Gray-Blue Grief, Gratitude

That’s the mood this morning.  This picture, the weather – it all fits.

The weather, writ large yet again.  Last night near Little Rock, a 4.7-magnitude earthquake. Last night here in Fayetteville, direct lightning-strikes.  A picture on FaceBook shows a big tree brought down in town.

Bugs started out scared.

Here he is at the beginning of the storm.






He ended up vanished.  (In the house, though.  Thankfully.)


And last night, while most of our species were watching the Oscars, I hung with PBS and the final episode of ANY HUMAN HEART.  This three-part series traced the arc of an English man’s life from youth, through World War II, to a lonely old age and the sadness of posthumous recognition . . . . featured standout encounters with Cruella DeVille Mrs. Simpson and viciously self-involved Edward VIII . . . I’m savoring the irony that as I write this, THE KING’S SPEECH and Colin Firth won Oscars – Albert George VI was Edward’s brother, who stepped up, after Edward abdicated, and redeemed the monarchy with courage and dedication in the dark days of the War . . . .

This is the signal-flag for “Oscar,” since I couldn’t find any free clipart for the Oscar statue.

In the PBS series, Jim Broadbent did a star turn as ever, in a performance filled with subtlety and feeling.  A piercingly bittersweet ending, an understated, but no less powerful, death.

I myself don’t want to go at all.  But when it does come as it must, I want to go like that.  On my feet.  Felled suddenly, while walking toward a vision of love.

And then I couldn’t sleep (no surprise there).  So I tuned into last week’s THIS AMERICAN LIFE podcast THE PARENT TRAP.  Then I really couldn’t sleep.

HUMAN HEART set the stage for the longer view of life.  And PARENT TRAP led me inexorably to a bitter, very sad reflection on the trajectory of my own life –

PARENT TRAP is about a grossly misguided social experiment involving Lucy, a baby chimpanzee.  Lucy was taken from her mother at days-old and “raised” – make that interfered-with, tampered-with, manipulated, and then abandoned when she became too much for her human “parents” to handle –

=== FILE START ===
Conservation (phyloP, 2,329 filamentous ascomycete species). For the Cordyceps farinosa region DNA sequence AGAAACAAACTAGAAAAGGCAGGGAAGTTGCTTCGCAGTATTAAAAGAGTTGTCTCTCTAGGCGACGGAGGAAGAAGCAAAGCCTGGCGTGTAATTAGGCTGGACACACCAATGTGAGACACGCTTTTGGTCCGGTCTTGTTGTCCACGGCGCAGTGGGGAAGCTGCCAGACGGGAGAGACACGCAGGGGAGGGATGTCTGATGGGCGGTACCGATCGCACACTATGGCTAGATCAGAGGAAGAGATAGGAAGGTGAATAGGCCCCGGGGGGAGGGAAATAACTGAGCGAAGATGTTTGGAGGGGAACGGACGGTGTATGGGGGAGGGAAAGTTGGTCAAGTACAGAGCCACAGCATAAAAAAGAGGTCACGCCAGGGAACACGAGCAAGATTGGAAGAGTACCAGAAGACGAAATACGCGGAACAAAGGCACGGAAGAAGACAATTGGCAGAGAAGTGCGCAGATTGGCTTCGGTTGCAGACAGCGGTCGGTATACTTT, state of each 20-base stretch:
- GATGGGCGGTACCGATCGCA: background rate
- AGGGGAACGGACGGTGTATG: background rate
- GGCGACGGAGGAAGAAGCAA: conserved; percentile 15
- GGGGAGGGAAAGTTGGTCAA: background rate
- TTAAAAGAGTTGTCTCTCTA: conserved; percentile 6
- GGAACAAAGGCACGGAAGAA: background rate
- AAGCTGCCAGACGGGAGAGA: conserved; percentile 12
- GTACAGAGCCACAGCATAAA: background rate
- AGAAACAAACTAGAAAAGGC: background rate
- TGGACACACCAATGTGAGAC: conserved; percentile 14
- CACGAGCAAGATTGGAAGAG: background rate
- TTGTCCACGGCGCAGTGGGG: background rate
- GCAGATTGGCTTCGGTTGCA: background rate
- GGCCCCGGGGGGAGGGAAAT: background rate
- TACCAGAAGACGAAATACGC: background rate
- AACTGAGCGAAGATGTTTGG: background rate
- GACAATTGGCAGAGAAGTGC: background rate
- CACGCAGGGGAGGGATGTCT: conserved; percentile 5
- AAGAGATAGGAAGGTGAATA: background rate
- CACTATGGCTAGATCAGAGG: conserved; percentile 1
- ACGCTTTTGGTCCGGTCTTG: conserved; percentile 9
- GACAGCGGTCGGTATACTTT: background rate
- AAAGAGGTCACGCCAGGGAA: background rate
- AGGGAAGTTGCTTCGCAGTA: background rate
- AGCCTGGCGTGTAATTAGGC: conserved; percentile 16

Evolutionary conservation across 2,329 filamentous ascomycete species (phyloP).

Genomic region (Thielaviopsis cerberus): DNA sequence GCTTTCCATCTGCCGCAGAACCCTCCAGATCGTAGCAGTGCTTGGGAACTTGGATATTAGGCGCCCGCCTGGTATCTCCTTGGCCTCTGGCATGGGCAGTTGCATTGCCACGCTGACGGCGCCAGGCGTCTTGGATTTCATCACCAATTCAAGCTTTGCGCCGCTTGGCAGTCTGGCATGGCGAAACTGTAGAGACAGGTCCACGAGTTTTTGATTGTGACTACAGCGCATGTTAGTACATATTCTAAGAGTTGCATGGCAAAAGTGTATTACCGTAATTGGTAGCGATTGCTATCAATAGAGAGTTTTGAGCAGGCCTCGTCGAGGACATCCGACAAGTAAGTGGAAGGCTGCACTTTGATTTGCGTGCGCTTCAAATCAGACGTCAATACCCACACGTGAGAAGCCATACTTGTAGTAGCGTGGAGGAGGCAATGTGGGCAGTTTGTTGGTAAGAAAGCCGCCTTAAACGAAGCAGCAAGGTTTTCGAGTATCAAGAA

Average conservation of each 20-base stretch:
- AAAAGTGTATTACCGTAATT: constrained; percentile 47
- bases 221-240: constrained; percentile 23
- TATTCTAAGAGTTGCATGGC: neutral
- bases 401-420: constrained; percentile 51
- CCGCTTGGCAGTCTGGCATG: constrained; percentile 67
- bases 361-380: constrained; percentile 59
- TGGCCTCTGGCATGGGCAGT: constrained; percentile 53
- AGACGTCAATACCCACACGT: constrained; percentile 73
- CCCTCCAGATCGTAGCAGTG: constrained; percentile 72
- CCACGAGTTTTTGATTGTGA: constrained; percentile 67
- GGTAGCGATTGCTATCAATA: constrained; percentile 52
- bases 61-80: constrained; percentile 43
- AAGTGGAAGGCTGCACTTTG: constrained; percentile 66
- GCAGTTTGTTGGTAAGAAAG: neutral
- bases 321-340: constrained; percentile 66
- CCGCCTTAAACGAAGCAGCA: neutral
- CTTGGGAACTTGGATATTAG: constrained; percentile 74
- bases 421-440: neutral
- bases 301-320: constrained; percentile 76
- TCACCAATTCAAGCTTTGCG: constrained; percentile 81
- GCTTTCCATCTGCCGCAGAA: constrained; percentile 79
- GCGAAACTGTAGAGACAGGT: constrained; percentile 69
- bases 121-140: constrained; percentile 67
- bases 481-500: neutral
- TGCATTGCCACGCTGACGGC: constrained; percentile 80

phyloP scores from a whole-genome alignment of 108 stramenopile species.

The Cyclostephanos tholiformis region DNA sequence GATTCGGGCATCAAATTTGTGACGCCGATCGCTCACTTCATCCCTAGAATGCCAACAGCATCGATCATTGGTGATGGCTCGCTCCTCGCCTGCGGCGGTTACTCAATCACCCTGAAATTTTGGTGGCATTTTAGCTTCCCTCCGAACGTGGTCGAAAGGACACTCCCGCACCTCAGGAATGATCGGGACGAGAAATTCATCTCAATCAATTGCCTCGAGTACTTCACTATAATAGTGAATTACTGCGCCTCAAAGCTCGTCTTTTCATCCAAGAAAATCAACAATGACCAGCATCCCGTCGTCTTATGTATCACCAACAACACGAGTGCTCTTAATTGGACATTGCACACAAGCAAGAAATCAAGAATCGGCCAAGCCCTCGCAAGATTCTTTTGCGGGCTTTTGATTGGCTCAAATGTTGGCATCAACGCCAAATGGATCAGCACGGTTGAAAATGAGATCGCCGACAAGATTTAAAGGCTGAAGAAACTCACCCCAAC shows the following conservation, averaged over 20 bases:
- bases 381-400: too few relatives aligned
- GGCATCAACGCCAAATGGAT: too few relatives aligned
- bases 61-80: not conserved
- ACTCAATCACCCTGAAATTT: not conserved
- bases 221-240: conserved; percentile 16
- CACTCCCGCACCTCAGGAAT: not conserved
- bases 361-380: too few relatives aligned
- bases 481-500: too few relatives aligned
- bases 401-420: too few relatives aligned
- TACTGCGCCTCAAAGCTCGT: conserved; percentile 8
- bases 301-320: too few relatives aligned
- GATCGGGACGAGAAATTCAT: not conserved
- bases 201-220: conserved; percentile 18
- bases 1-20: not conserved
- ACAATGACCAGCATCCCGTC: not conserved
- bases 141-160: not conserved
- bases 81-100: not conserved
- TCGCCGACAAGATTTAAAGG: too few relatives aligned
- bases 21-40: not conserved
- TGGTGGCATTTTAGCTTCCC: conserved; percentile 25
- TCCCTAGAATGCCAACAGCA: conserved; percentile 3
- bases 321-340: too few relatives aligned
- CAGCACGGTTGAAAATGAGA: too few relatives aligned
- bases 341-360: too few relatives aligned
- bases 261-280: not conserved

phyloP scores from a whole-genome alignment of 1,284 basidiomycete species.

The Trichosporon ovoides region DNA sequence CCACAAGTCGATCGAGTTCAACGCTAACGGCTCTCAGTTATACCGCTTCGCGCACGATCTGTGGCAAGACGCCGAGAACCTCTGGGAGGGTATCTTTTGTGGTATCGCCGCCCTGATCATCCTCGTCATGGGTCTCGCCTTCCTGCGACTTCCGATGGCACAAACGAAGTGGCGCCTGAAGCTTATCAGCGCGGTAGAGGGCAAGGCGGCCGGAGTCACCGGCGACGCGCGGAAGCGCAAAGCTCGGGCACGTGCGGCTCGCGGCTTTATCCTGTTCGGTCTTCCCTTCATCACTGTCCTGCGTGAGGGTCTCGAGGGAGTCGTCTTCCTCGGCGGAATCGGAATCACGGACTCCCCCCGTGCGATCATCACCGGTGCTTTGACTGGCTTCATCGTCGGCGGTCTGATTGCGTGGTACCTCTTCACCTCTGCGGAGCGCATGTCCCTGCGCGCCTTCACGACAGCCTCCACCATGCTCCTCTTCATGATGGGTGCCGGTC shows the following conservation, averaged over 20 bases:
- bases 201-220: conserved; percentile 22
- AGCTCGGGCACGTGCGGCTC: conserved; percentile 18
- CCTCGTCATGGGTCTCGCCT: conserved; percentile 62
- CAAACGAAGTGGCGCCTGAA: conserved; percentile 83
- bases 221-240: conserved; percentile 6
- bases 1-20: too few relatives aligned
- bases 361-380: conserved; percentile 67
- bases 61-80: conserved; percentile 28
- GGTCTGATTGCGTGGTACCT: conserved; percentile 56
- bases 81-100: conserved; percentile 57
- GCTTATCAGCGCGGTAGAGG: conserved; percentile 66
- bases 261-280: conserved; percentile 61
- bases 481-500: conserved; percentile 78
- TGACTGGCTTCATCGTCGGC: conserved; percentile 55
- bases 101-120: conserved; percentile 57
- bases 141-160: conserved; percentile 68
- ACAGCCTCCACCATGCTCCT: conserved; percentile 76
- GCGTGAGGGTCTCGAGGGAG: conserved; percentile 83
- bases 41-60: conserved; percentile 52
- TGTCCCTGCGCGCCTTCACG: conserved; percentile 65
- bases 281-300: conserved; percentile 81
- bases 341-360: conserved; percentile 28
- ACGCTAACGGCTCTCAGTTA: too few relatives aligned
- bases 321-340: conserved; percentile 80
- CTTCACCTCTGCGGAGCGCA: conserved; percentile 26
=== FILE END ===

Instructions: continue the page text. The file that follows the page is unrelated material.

A human saint named Janis Carter followed Lucy to Africa.  Carter devoted years of her life there trying to ease Lucy’s situation but, in the end, Carter could go no further – and so Lucy was left on an island off Gambia, to live with her own kind, a bit longer, and then slaughtered by others of our kind – I just can’t stand to think of it.

The human who took Lucy from her mother, who tampered with her life in a ghastly social experiment, was a therapist – I pause to consider the irony – named Dr. Maurice Temerlin.

Not only did Temerlin perform this ghastly experiment on an innocent chimp, though.  His connection to my own life is that back in the 1970’s, he, along with Margaret Singer and Michael Langone of American Family Foundation, served on the American Psychological Association task force on cults.

The names are well known in my family.  My brothers and I were, at one time, all under the sway of the very cults that the American Family Foundation, and Langone and Singer, and Temerlin – and our own parents – were engaged in fighting.

So let my father make my point here, who used to say this, again and again:  Things are neither black nor white but shades of gray.

That’s to say, Temerlin could and did wreck the life of one innocent chimp-child – but he could also be of help in rescuing us human children.

It is a vow of mine, these days, to focus my attention on what connects me not to past suffering, but to life here and now, and to where I want it to go in the future to the extent that I have any say in the matter.

Like, for example, this blog, like Mr. Bugs, like you dear readers.